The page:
Friday, May 14, 2010

Heroes and Thieves

There seems to be a bit of a "bah-humbug!" moment on behalf of some critics in the film industry regarding the upcoming film-adaptation of the legend of Robin Hood. Needless to say, this is a myth that, much like Through the Looking Glass, has seen many iterations through many mediums. But it appears that this prequel to the well-known story explores a tighter focus on Robin of Loxley's relationship with the government in particular. The critics opine that he appears much more like a tea-party tax-protester rather than the socialist fever-dream proletariat-hero that they have always envisioned him to be.

Let me say first and foremost that, although I've enjoyed some incarnations of the Robin Hood story, I've never been a huge fan of the myth...just from an aesthetic standpoint. Most of the adaptations just haven't captured my interest (although a few have). Nonetheless, I can at least somewhat sympathize with their qualms regarding the film. It is certainly true that we generally regard this particular story as a socialist one; indeed we are told he stole from the rich and gave to the poor. I've often thought that this particular distillment does somewhat of a disservice to the story itself. Could the lore of Robin Hood and his band of Merry Men hold any other meaning(s)?

I think it's safe to say that most authors want to convey some kind of message in their stories. They may not all be axiomatic and of ethical origins, but there is usually something - a feeling, a question, an idea - that they wish to convey. But, even being fairly aware of an artist's intentions, we often have our own bias in retrieving some kinds of messages that were never intended. For instance, someone can walk away from a movie like Aliens and get any combination of the following messages:
  • Technology is bad
  • War is bad
  • Capitalism is bad
  • Mining is bad
  • Respect animal rights
  • You can't trust people
  • We shouldn't explore space
  • There really are extra-terrestrials
  • People in the military are not intelligent
  • Children are smarter than adults sometimes

That is not to say that any of these items are or are not true; but I've heard any one of these messages gleamed from that film at any one point in time. The author of the story, or the director of the film, may or may not agree with any of these points. It's less likely he intended to convey ALL of these messages (at least consciously). So it's safe to say we all have a bias to see stories through the prism of our own dispositions. So I will go ahead and make it clear that my interpretation of the Robin Hood legend is probably tinted; however I do not believe that makes it incorrect.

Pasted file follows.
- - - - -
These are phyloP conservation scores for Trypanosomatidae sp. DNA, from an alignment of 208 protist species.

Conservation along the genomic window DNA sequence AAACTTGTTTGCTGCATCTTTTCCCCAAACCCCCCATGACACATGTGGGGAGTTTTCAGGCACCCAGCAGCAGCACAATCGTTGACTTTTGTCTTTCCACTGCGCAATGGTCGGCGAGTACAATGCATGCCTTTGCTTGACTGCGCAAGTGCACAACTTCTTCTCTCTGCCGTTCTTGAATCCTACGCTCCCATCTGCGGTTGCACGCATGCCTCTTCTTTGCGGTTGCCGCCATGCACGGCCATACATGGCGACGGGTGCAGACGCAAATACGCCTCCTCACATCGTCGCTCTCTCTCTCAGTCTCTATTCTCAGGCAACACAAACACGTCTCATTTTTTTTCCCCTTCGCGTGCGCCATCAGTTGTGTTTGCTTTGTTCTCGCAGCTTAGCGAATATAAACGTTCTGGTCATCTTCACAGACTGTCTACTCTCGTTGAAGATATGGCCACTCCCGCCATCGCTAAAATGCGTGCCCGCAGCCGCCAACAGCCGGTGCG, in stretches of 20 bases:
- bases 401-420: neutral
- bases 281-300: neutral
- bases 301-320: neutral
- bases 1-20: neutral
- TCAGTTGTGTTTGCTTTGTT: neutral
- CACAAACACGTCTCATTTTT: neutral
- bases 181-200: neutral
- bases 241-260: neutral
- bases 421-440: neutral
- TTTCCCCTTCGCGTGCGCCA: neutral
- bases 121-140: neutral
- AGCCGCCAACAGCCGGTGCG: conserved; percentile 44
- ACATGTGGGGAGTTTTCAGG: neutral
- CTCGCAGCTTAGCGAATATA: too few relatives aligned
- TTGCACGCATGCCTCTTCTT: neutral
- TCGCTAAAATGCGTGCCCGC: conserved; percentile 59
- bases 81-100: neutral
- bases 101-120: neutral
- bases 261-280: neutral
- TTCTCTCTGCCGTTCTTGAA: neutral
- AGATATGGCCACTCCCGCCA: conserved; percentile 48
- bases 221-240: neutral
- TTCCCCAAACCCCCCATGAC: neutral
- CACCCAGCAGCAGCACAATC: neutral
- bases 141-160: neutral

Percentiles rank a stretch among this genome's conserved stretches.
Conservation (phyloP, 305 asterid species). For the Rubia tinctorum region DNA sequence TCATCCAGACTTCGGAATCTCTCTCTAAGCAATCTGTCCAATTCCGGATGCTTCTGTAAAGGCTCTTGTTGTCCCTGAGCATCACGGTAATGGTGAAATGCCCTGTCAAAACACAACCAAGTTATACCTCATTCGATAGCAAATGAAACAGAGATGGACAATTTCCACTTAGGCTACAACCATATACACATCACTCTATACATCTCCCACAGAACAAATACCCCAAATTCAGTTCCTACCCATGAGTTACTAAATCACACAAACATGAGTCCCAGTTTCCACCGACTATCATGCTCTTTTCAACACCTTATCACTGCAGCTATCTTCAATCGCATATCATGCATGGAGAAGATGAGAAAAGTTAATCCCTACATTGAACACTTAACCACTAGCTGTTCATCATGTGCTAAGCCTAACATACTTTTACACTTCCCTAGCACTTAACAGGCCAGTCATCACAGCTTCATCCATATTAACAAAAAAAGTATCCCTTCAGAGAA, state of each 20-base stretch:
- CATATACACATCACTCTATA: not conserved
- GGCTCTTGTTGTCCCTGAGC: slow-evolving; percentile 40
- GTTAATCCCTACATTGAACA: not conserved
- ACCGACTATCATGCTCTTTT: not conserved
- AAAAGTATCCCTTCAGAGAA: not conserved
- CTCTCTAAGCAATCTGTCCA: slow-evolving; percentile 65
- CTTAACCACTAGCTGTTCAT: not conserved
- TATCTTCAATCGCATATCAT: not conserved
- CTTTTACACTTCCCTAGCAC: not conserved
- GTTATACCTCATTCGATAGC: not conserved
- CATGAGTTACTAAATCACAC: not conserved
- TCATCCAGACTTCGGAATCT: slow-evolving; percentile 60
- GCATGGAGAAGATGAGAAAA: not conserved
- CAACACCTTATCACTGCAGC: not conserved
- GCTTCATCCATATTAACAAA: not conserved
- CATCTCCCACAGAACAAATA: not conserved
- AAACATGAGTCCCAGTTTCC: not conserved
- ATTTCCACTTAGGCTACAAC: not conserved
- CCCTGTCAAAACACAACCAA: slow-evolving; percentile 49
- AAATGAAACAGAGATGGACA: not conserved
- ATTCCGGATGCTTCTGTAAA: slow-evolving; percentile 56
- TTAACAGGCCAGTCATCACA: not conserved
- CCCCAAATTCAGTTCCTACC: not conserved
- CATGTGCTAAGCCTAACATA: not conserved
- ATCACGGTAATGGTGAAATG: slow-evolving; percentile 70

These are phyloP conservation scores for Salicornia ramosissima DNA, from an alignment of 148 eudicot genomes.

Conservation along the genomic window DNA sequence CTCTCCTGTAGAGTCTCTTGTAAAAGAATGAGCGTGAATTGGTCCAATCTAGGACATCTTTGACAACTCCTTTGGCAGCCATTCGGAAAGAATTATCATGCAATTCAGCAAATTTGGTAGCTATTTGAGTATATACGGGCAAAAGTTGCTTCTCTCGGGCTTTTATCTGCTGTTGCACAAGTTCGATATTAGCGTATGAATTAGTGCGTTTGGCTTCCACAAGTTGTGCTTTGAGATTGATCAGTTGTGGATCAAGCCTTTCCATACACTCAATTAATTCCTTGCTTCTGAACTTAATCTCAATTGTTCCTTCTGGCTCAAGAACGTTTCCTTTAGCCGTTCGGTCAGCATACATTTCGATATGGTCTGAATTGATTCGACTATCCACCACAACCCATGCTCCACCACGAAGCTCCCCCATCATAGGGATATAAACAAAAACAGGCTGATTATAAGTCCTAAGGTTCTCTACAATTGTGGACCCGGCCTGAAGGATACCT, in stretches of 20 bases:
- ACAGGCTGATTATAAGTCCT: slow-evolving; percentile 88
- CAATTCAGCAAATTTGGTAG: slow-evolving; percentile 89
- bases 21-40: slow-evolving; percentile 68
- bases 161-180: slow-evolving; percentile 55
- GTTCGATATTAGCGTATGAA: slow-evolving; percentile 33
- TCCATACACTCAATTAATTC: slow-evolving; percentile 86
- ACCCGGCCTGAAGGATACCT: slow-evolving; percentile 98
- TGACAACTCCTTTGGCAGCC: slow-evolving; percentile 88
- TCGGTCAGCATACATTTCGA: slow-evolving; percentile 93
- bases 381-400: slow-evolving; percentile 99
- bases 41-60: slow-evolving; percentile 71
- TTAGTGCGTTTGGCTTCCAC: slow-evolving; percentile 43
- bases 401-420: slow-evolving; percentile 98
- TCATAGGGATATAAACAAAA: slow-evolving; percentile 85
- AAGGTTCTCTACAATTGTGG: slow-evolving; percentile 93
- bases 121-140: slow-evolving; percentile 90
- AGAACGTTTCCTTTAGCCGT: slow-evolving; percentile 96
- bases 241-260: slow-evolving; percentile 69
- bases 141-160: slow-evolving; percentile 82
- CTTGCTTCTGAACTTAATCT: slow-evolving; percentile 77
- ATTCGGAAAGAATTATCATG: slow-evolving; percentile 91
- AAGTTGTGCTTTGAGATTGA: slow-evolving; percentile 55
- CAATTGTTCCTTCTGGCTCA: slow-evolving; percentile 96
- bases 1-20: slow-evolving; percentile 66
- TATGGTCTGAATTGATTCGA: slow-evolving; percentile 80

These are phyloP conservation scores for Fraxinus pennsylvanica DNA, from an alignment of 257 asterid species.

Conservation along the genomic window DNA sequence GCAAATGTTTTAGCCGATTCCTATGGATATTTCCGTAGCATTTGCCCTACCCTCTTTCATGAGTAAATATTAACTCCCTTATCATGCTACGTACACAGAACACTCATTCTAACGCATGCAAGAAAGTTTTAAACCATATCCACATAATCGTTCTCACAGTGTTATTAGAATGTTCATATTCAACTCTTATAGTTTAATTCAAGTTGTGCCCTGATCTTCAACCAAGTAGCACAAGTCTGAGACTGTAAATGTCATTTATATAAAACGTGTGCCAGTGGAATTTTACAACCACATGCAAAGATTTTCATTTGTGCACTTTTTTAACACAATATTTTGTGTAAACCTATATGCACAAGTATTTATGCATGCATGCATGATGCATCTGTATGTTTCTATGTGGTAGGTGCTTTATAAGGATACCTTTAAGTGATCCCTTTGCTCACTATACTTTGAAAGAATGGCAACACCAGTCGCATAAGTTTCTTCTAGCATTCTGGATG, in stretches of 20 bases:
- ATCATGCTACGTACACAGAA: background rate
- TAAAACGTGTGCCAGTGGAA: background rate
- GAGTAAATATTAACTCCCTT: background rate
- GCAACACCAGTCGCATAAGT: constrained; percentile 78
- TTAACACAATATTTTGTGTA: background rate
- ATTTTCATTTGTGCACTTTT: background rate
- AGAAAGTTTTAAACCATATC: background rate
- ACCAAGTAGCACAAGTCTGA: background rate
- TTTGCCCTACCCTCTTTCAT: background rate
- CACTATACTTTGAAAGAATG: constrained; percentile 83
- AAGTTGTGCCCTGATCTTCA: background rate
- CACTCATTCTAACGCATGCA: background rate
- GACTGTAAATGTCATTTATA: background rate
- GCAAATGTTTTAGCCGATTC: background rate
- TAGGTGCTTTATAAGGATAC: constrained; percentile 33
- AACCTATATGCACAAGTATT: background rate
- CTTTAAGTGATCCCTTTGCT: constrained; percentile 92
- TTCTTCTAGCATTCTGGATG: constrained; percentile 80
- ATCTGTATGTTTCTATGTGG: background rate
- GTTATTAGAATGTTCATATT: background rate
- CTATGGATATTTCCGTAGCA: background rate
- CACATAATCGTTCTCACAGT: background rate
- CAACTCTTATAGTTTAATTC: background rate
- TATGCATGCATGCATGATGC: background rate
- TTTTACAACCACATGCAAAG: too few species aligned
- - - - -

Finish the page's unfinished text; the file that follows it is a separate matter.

While I think that the story is quite saturated with overtones of the virtue of charity, I've always felt that it was a story primarily concerned with the virtue of justice. Indeed, it was actually a story about injustice; A tyrant who oppressed his people by over-taxing them and then passing favor to rich government officials who squandered that wealth. The dichotomy of a poor peasant/warrior vs. the rich tyrant/king may certainly connote class inequity. But I've often felt that it just as easily connotes inequity of authority. The protagonists are generally the common people, whereas the antagonists are wealthy aristocrats who are entrenched with government power (the faux-king and sheriff in particular stand out). Indeed the story is not about the inequitable wealth incurred by a free society, but of a people who are heavily taxed of every last dime by their government, under the threat of being imprisoned.

Taxation and government power, at least to me, were key parts of the plot. In fact, it was the crux of the whole story in many regards. And while I believe the class aspects of the story are important, I felt that they merely provide the appropriate sentiment in the struggle of those with no authority over government officials whom hold all of the authority. Is it possible that this cherished legend of rich vs. poor could really be about the governing vs. the governed? You may be too attached to the prevailing interpretation to concede much ground on the idea of the story as centered around government power, but, given the angle I've introduced here, would you not concede that my story could be an equally plausible explanation? I don't think it's that much of a stretch. After all, is the idea of Robin of Loxley stealing from the government to give to the poor really that frightening?

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